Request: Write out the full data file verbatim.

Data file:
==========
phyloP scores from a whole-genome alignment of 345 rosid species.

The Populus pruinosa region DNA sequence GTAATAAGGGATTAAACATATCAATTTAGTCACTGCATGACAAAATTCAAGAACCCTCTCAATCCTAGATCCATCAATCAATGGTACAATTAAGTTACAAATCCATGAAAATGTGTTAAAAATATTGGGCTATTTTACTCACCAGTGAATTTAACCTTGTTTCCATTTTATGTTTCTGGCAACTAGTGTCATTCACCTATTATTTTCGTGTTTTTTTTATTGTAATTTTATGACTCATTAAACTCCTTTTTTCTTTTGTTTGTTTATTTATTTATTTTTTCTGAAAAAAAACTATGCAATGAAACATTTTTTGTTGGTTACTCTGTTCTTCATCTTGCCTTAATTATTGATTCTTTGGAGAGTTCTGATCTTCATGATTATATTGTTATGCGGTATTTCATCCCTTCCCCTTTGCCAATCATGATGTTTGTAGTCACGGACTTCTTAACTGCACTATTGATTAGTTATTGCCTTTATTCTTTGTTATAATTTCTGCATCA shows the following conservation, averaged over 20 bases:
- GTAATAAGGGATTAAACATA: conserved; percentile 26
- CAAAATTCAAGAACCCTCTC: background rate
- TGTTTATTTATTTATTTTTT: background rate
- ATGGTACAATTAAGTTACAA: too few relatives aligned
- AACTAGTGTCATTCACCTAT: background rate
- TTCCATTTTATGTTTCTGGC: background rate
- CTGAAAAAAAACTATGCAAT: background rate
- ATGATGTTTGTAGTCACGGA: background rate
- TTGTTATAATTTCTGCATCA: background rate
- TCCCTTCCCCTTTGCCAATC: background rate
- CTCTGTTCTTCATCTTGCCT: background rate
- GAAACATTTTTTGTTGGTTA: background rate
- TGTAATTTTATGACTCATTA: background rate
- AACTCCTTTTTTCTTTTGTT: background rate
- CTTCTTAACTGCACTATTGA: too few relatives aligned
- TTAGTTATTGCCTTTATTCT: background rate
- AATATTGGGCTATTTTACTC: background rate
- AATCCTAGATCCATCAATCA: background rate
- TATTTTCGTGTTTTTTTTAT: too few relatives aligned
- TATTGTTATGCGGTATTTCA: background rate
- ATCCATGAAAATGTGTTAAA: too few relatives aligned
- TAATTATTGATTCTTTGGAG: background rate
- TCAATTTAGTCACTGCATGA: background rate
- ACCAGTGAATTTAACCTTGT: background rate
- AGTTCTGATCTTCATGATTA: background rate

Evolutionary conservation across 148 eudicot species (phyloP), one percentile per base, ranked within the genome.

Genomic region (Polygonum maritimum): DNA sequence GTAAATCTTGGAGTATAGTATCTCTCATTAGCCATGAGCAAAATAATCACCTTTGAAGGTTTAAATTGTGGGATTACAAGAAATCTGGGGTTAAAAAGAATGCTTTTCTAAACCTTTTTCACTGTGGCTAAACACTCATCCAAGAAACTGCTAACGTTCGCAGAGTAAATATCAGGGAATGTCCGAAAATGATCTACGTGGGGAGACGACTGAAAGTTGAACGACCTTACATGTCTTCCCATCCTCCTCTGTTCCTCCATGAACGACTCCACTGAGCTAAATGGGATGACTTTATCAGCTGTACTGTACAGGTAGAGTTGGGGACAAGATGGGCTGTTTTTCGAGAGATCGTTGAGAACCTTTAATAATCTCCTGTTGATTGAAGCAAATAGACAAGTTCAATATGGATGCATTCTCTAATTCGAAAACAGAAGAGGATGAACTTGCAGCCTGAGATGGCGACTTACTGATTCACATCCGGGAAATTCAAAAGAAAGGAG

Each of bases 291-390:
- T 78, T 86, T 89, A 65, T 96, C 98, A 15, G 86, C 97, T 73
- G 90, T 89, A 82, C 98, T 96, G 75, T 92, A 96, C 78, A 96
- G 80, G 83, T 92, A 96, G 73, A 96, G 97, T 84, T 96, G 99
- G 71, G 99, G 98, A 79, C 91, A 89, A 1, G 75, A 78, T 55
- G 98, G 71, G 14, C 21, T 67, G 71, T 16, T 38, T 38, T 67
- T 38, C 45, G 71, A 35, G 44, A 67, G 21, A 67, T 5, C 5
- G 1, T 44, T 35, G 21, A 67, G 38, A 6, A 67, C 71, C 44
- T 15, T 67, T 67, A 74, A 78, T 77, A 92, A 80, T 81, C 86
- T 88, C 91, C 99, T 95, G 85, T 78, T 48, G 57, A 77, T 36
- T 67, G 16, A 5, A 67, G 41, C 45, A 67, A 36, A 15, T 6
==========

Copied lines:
phyloP scores from a whole-genome alignment of 345 rosid species.

The Populus pruinosa region DNA sequence GTAATAAGGGATTAAACATATCAATTTAGTCACTGCATGACAAAATTCAAGAACCCTCTCAATCCTAGATCCATCAATCAATGGTACAATTAAGTTACAAATCCATGAAAATGTGTTAAAAATATTGGGCTATTTTACTCACCAGTGAATTTAACCTTGTTTCCATTTTATGTTTCTGGCAACTAGTGTCATTCACCTATTATTTTCGTGTTTTTTTTATTGTAATTTTATGACTCATTAAACTCCTTTTTTCTTTTGTTTGTTTATTTATTTATTTTTTCTGAAAAAAAACTATGCAATGAAACATTTTTTGTTGGTTACTCTGTTCTTCATCTTGCCTTAATTATTGATTCTTTGGAGAGTTCTGATCTTCATGATTATATTGTTATGCGGTATTTCATCCCTTCCCCTTTGCCAATCATGATGTTTGTAGTCACGGACTTCTTAACTGCACTATTGATTAGTTATTGCCTTTATTCTTTGTTATAATTTCTGCATCA shows the following conservation, averaged over 20 bases:
- GTAATAAGGGATTAAACATA: conserved; percentile 26
- CAAAATTCAAGAACCCTCTC: background rate
- TGTTTATTTATTTATTTTTT: background rate
- ATGGTACAATTAAGTTACAA: too few relatives aligned
- AACTAGTGTCATTCACCTAT: background rate
- TTCCATTTTATGTTTCTGGC: background rate
- CTGAAAAAAAACTATGCAAT: background rate
- ATGATGTTTGTAGTCACGGA: background rate
- TTGTTATAATTTCTGCATCA: background rate
- TCCCTTCCCCTTTGCCAATC: background rate
- CTCTGTTCTTCATCTTGCCT: background rate
- GAAACATTTTTTGTTGGTTA: background rate
- TGTAATTTTATGACTCATTA: background rate
- AACTCCTTTTTTCTTTTGTT: background rate
- CTTCTTAACTGCACTATTGA: too few relatives aligned
- TTAGTTATTGCCTTTATTCT: background rate
- AATATTGGGCTATTTTACTC: background rate
- AATCCTAGATCCATCAATCA: background rate
- TATTTTCGTGTTTTTTTTAT: too few relatives aligned
- TATTGTTATGCGGTATTTCA: background rate
- ATCCATGAAAATGTGTTAAA: too few relatives aligned
- TAATTATTGATTCTTTGGAG: background rate
- TCAATTTAGTCACTGCATGA: background rate
- ACCAGTGAATTTAACCTTGT: background rate
- AGTTCTGATCTTCATGATTA: background rate

Evolutionary conservation across 148 eudicot species (phyloP), one percentile per base, ranked within the genome.

Genomic region (Polygonum maritimum): DNA sequence GTAAATCTTGGAGTATAGTATCTCTCATTAGCCATGAGCAAAATAATCACCTTTGAAGGTTTAAATTGTGGGATTACAAGAAATCTGGGGTTAAAAAGAATGCTTTTCTAAACCTTTTTCACTGTGGCTAAACACTCATCCAAGAAACTGCTAACGTTCGCAGAGTAAATATCAGGGAATGTCCGAAAATGATCTACGTGGGGAGACGACTGAAAGTTGAACGACCTTACATGTCTTCCCATCCTCCTCTGTTCCTCCATGAACGACTCCACTGAGCTAAATGGGATGACTTTATCAGCTGTACTGTACAGGTAGAGTTGGGGACAAGATGGGCTGTTTTTCGAGAGATCGTTGAGAACCTTTAATAATCTCCTGTTGATTGAAGCAAATAGACAAGTTCAATATGGATGCATTCTCTAATTCGAAAACAGAAGAGGATGAACTTGCAGCCTGAGATGGCGACTTACTGATTCACATCCGGGAAATTCAAAAGAAAGGAG

Each of bases 291-390:
- T 78, T 86, T 89, A 65, T 96, C 98, A 15, G 86, C 97, T 73
- G 90, T 89, A 82, C 98, T 96, G 75, T 92, A 96, C 78, A 96
- G 80, G 83, T 92, A 96, G 73, A 96, G 97, T 84, T 96, G 99
- G 71, G 99, G 98, A 79, C 91, A 89, A 1, G 75, A 78, T 55
- G 98, G 71, G 14, C 21, T 67, G 71, T 16, T 38, T 38, T 67
- T 38, C 45, G 71, A 35, G 44, A 67, G 21, A 67, T 5, C 5
- G 1, T 44, T 35, G 21, A 67, G 38, A 6, A 67, C 71, C 44
- T 15, T 67, T 67, A 74, A 78, T 77, A 92, A 80, T 81, C 86
- T 88, C 91, C 99, T 95, G 85, T 78, T 48, G 57, A 77, T 36
- T 67, G 16, A 5, A 67, G 41, C 45, A 67, A 36, A 15, T 6